The Hudson Bike Path is such an elegant solution to cycling in the city: take the cyclists out of the streets and plonk them by the shore on a wide smooth path that runs almost in a straight line down to Battery Park. It takes a good half hour to make the ride – past the basketball courts under the Westside Highway, past the Space Shuttle and A12 Blackbird on the deck of Intrepid, past the heliport with its waiting black Escalades. This is where New York differs from London’s streets with its cars, trucks, motorbikes and cyclists all crammed together on the narrow roads, cussing each other out to claim their tiny space. A ride through London is like a journey through time: from the young sprawl of the suburbs along old roads – some of them Roman – down to the oldest road of them all, the Thames. There’s not a street or cul-de-sac without its own peculiar history.
Near Battery Park, it all gets complicated – there are traffic diversions and squads of cops waving traffic through red lights. Right on the very balls of Manhattan, where Broadway and Broad Street meet the FDR Drive there are nests of steel cables, girders, cranes and full-fat tractor-trailers. Construction workers hang around. They look like the job has beaten them into a shape. When they smoke, drink coffee and make telephone calls everything looks ridiculously small in their hands. On the corner of Broadway and Prince Street a camera crew film the actor who played Bobby Baccalieri in The Sopranos. Clutching a microphone, he towers over a passerby. ‘Do you believe in karma?’ he asks. Yes, the streets are narrow canyons. Yes, it’s noticeably colder as you ride between the office blocks. Yes, you get lost in the scale, but you also get lost in the idea of all this matter rising up around you – the people, their gyms, the toilets that flush gallons of water every five minutes; old addresses high above the ground.
Later that evening we have our sense of scale further yanked around when we see the installation, Discovering Columbus by Japanese artist, Tatzu Nishi. It’s a vibrant re-imagining of the statue that stands in the middle of its titular circus. At around five stories high, old Chris is normally well out of view for most New Yorkers, who being New Yorkers probably walk past everyday without noticing him. Now for a brief time, they can get up close and personal by climbing the tall flight of stairs that thread up between the scaffolding that surrounds the monument.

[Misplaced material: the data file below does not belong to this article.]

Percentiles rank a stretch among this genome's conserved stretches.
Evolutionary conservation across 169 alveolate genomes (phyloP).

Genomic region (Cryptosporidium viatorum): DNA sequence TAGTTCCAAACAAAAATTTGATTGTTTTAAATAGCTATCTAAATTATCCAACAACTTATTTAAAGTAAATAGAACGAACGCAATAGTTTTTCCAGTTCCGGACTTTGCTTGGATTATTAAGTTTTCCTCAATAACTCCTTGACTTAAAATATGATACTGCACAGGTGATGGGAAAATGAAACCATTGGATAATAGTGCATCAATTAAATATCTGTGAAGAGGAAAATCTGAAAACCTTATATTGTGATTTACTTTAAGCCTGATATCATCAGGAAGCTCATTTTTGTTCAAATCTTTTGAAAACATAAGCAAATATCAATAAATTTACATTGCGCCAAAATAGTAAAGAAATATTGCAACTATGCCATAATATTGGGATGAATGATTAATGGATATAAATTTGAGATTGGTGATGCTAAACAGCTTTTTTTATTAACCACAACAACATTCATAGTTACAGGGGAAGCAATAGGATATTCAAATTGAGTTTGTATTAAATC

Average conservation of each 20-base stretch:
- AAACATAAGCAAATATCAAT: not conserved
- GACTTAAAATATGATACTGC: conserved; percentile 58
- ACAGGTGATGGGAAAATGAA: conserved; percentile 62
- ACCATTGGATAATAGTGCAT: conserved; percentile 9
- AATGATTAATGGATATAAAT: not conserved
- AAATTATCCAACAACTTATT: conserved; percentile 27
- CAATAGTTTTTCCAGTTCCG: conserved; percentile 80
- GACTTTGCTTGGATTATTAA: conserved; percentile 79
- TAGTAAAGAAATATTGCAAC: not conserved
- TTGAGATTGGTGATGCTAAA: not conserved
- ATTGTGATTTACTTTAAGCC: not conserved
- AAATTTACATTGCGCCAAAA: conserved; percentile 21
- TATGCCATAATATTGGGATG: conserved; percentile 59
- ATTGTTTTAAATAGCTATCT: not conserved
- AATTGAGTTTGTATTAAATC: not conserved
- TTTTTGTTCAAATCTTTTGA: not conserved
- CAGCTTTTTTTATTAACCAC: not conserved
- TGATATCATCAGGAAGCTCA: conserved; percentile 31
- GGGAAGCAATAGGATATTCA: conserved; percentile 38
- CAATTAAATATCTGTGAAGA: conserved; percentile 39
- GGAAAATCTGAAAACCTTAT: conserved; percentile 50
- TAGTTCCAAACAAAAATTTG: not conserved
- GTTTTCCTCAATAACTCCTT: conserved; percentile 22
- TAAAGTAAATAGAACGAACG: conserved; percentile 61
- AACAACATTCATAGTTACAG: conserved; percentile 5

Nishi has constructed a living room with Columbus standing squarely in the centre. Through the six windows you can see down 8th Ave and across Central Park. It’s quite the camera phone catnip. Nishi’s original idea was to build a living room around a sculpture of a naked woman on 5th Ave. It’s not important the sculpture he eventually chose is of Columbus. The point of the sculpture is to draw our attention back to the public works of art that surround us. He couldn’t get permission to build around the woman, but he did get Columbus and he’s quite happy with the way it turned out. Obviously, he wanted the room to be slightly smaller, but seeing as the city was footing the bill and wanted as many people to see it, they got the final say. ‘They shut their ears,’ Nishi says through the translator.
Nishi said that when he first looked at the site he didn’t know the monument was originally erected in 1892 to celebrate the 400th anniversary of Columbus’ landing in America – he was only interested in its aesthetics, location and height. But as he talks about the different elements that make up his piece, it starts to become relevant. For one, the audience just can’t divorce Columbus’ status in American history from the statue. Depending on your knowledge of history, he’s either a hero or villain.
A subway rumbles many stories below and the installation vibrates, Nishi explains that the interior is supposed to look quite mundane. You got to be kidding me: it’s pink and covered in a kitschy hand drawn pattern featuring a cast of hotdogs, Coca Cola bottles, Mickey Mouse, Michael Jackson, The Empire State Building, McDonald’s, the Wild West, Elvis and Marilyn Monroe. A woman asks the significance of these icons. Nishi says they represent America. ‘Hotdogs really?’ she says quietly. It occurs to me that Monroe, Jackson and Elvis are quite tragic figures.
On Nishi’s terms, Discovering Columbus is a success. It’s a big work that draws our attention to the art that surrounds us. It gives back the sense of scale the monument’s lost to the tall buildings. It’s incredible to get up close and see all the little details that have been hidden away high above. When we look at Columbus standing in his living room it’s inevitable we wonder what he would have thought of today’s New York and his new, temporary home.
But the work also strips its subject of meaning. This is public art as spectacle: a practice that can successfully travel the globe because it asks nothing more from the world than to provide it with material. It invites us to pose in front of Columbus with our cameras without asking why this man is standing on a plinth.
Nishi thinks that Columbus probably wouldn’t have liked his installation, and it’s a shame his work fails to draw out the reasons for that. The Ikea furniture, the broad but ultimately inconsequential choice of books and the outdated iconography of the wallpaper all add up to a pretty timid critique of American culture. Discovering Columbus invites us to look closely at our monuments, but not at why they’re there in the first place. It’s a bit of a missed opportunity.